The second part is true depending on your TV. I know because I have one, Samsung doesn't keep updating their apps, so a couple years after "support ends" you find that none of your apps work or will update anymore.

    So you end up needing a Roku/FireStick/whatever.

    In any case it's simply a fact that all the various provider interfaces are wildly different, and for somebody who doesn't like "tech" to begin with, learning one interface (Sky's) is as much as you can reasonably expect.
     
  8. Karl

    Mobster

    Joined: 23 Oct 2002

    Posts: 3,429

    Location: No

    Where's psychosonny? He needs to pop in and sell a 70 year old a NAS and a VPN subscription :D

    (Am of course jesting if he should actually make an appearance)

    I transferred from Sky to Virgin after years of being a Sky customer, as they offered me 200mbs broadband, a sim card for my wife, a base telly package (that happens to include a few channels like Sky Witness and Sky One) with V6 box (that lets you do all the telly recording) for £36 a month after cashback. I couldn't get it any cheaper anywhere else, and couldn't get the broadband that cheap on its own at that speed.

    Sometimes it makes sense to just get the telly package anyway.

    Objectively, Sky's interface is MILES better than Virgin's, and their series link functionality is really clunky and full of confusing terminology compared to Sky. It's like they've tried to shoehorn Video+ from days gone by in to a digital box.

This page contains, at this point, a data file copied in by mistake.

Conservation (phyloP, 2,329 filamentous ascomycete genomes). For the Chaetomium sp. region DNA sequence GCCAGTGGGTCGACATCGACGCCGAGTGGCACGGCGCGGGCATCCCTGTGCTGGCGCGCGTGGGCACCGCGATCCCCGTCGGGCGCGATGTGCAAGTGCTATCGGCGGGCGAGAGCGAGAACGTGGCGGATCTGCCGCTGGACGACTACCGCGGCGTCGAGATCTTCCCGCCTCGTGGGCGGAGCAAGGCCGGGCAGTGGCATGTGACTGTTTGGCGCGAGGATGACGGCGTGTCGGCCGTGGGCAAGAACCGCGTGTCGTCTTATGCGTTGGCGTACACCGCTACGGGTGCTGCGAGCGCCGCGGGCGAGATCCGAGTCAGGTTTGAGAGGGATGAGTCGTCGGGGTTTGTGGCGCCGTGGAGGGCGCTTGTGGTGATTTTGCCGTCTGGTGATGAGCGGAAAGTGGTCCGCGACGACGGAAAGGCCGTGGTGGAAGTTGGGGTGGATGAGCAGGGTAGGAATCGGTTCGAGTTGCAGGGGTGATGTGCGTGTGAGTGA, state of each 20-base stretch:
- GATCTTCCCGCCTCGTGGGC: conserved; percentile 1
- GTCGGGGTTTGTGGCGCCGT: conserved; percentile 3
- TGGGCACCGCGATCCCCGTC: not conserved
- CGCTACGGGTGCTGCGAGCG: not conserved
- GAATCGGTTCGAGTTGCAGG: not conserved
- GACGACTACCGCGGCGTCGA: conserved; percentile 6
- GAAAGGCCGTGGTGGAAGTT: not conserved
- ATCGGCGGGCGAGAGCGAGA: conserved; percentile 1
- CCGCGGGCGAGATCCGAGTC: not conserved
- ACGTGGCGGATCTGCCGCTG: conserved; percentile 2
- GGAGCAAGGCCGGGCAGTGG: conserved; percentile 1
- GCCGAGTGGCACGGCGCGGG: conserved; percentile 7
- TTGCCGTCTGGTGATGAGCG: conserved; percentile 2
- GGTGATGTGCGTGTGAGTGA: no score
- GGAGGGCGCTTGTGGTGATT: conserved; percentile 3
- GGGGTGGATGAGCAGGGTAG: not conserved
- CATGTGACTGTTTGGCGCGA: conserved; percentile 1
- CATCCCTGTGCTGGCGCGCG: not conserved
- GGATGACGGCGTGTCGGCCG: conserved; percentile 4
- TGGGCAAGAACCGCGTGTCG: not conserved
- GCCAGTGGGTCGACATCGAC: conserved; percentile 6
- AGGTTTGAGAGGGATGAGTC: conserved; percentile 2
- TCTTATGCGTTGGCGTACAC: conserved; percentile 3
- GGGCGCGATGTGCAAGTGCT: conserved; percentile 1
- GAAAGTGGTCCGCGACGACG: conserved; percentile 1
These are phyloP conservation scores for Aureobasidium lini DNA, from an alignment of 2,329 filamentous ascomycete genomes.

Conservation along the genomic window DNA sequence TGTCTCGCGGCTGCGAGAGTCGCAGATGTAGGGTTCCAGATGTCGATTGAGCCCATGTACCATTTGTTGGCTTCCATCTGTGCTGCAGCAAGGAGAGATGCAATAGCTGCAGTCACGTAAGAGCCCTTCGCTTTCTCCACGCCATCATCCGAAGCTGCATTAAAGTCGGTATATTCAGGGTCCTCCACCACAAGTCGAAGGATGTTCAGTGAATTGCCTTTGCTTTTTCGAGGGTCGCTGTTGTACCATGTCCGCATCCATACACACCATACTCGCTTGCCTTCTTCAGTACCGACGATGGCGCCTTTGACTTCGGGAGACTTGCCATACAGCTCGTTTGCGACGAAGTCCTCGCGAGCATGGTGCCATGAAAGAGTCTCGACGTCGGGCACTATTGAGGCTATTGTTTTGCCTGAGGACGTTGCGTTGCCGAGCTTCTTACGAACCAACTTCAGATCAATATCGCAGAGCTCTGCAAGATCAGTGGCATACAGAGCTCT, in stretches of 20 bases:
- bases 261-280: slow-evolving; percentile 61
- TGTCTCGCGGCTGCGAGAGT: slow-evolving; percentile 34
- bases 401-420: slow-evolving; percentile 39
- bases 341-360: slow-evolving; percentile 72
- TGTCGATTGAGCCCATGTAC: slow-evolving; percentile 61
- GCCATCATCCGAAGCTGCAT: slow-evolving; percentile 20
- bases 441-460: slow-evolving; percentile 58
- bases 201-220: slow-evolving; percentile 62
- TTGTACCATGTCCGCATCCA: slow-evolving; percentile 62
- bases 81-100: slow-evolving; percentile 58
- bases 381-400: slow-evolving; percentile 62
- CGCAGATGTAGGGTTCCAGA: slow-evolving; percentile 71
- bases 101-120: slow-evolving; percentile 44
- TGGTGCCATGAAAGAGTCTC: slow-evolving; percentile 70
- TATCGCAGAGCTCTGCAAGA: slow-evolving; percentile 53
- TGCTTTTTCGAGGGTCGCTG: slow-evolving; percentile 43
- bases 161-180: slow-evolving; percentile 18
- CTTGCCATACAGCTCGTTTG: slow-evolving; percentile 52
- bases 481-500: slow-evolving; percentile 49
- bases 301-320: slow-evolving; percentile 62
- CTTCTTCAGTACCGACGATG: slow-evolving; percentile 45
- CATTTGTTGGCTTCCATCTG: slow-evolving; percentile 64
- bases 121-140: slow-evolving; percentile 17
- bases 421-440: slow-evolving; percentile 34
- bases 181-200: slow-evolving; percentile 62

After my 12 month contract with Virgin expires, I'll probably try and get sky telly and virgin broadband, just because sky can't match Virgin's speed in my area.

    If I ditched the telly box, I'd miss the ability to rewind live telly, and record live telly that isn't on catchup / won't be on any streaming services for a while.
     
    Last edited: 26 Feb 2021
  9. Clearcut

    Wise Guy

    Joined: 28 Jul 2004

    Posts: 1,639

    I am so lucky, I have a Smart TV with one remote. I can click an app icon the same as selecting a channel on a programme guide.

    If I want the correct app, Netflix for example, I click an Icon with Netflix on it - amazing eh.
     
  10. FoxEye

    Caporegime

    Joined: 17 Feb 2006

    Posts: 27,783

    Location: Cornwall

    The people who think it's "oh so simple" have clearly never encountered a person for whom it is completely unfathomable.

    And actually, when you start digging around in these (many, disparate) UIs with a very critical UX hat on, you find often they are riddled with inconsistency and things that only "make sense" when you've grown up with them and understand their idiosyncrasies.

    Having tried (and failed) to teach someone who hates "tech" to do the most basic things, you realise that it really is an alien world to those who don't have the required mindset to make sense of it.

    What you and I take for granted, is akin to the most complicated quantum equation ever conceived, to such people.

    That's why we're keeping Sky. Because the basics have been learned over many, many years, and the thought of learning multiple new UIs is terrifying.
     
  11. dLockers

    Soldato

    Joined: 21 Jan 2010

    Posts: 5,797

    I'm with you. Skys interface is way more idiot proof than Netflix, iPlayer etc etc etc. It is also hugely familiar.
     
  12. SexyGreyFox

    Man of Honour

    Joined: 29 Mar 2003

    Posts: 52,393

    Location: Stoke on Trent

    I can't remember the last time I saw an advert because my wife records everything.
    The only thing we watch live is the News and I watch live football.
     
  13. HangTime

    Man of Honour

    Joined: 25 Oct 2002

    Posts: 29,101

    Location: Hampshire

    • The on demand services
    • To get around bad signal